Tag Archives: health literacy

Heading in the Right Direction

By Virginia Vaitones, MSW, OCW-C

The demographics of cancer in the U.S. are shifting. As outlined in the 2013 IOM report, Delivering High-Quality Cancer Care: Charting a New Course for a System in Crisis, our older population (age 65+) is continuing to expand as is the percentage of those ages 85 and above (from about 14% in 2010 to more than 21% in 2050). At the same time, our population is growing increasingly diverse.1 While our patient population evolves, advances in detection and treatment are bringing improvements to cancer care, while adding complexity.

All of these changes are taking place during a period of unprecedented transformation in our healthcare system.

It’s hardly surprising, then, that cancer care providers face a number of daunting challenges to their everyday delivery of care. For an example of this complexity, look no further than the proceedings from the latest National Academies of Science, Engineering, and Medicine’s Health Literacy Roundtable workshop, which discussed how to facilitate health communications with immigrant, refugee, and migrant populations by promoting health literacy and directly engaging these underserved communities.

As a result, cancer programs must constantly innovate and search for ways to provide the best care for patients. The final issue of Oncology Issues in 2017 features five very different articles focused on the common goal of promoting efficient and effective cancer care. In “The Community Health Worker,” ACCC Cancer Program member, Yuma Regional Medical Center Cancer Center, approached the challenge of communicating with their rural migrant population by hiring a community health worker to act as a liaison between cancer care services and the underserved.

There are so many ways to approach the ever-changing landscape of cancer care, but as I read through this issue’s articles, I realized that despite such seemingly disparate topics as community health workers, precision medicine, peer review for radiation therapy, multi-site integrated healthcare delivery, and disease site process mapping, they shared common themes:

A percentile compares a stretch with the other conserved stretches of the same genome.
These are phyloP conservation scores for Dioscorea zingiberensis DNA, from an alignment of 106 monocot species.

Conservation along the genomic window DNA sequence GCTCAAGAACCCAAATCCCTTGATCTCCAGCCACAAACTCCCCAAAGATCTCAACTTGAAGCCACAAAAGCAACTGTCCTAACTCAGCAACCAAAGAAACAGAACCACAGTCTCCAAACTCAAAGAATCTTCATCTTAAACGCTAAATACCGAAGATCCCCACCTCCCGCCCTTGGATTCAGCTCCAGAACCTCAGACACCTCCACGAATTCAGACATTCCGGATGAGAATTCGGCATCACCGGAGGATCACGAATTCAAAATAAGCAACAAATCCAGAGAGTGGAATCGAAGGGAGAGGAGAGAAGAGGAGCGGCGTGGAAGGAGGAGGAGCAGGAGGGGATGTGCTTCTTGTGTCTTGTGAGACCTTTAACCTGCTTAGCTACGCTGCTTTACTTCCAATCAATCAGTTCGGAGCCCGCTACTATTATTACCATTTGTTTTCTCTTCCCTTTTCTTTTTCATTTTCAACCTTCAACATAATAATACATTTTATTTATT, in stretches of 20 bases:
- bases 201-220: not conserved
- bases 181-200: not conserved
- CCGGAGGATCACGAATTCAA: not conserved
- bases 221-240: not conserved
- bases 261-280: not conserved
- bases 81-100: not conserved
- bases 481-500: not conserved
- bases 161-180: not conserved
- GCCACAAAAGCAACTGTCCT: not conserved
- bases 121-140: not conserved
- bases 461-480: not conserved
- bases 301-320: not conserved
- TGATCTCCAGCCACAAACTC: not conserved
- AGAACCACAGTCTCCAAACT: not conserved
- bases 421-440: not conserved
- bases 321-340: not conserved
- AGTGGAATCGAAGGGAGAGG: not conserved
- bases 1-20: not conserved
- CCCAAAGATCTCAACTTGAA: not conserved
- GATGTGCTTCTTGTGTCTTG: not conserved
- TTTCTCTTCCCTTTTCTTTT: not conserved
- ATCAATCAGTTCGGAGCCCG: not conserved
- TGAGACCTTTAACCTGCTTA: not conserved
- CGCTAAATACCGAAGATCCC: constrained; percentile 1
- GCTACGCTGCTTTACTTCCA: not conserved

• Access
  • Communication
  • Patient experience
  • Coordination of care
  • Leveraging shared resources
  • Actionable data

Not too long ago, these themes were not at the forefront of our everyday practice concerns. We were operating in siloes, communication between departments was lacking, and data gathering was tedious at best. Instead of leveraging shared resources, the prevailing mindset was often “protect your turf.”

Today, our workplaces are not perfect. We still have a long way to go toward breaking down siloes and streamlining the collection of actionable data. As cancer care has become more complex and time and constraints have increased, effective communication among all members of the multidisciplinary cancer care team can be very challenging.

But after reading these articles, I was left hopeful. By tackling important issues proactively and looking for innovative solutions to new problems, ACCC member programs set examples for each other, share challenges and solutions, and by doing so, help elevate the quality of care nationwide.

If programs continue to strive in their own way to improve care in the areas reflected by these common themes, I’d say we’re headed in the right direction.

Reference
1. The National Academies of Sciences, Engineering, and Medicine. Delivering High-Quality Cancer Care: Charting a New Course for a System in Crisis. Levit LA, Balogh EP, Nass SJ, Ganz PA. eds. Washington, D.C.: The National Academies Press; 2013.


Virginia Vaitones, MSW, OSW-C, is a past president of the Association of Community Cancer Centers (ACCC). Most recently, she served as chair of the ACCC Editorial Committee.

Cancer programs seeking to become health literate organizations, can use ACCC’s health literacy gap assessment tool to identify areas of strength and areas for improvement. Learn more

Are Your Patients Understanding You?

by Tricia Strusowski, MS, RN

We have all witnessed a newly diagnosed patient’s glazed-over expression as we review their cancer treatment plan. Often, patients are facing multiple referrals to different specialists and support staff, not to mention appointments for tests and procedures. While the patient tries to absorb all this information, we healthcare providers may further complicate things by using medical terminology. Recently at a patient and family focus group, a few patients shared with me that they wished their physician and healthcare team spoke to them in a way that they understood.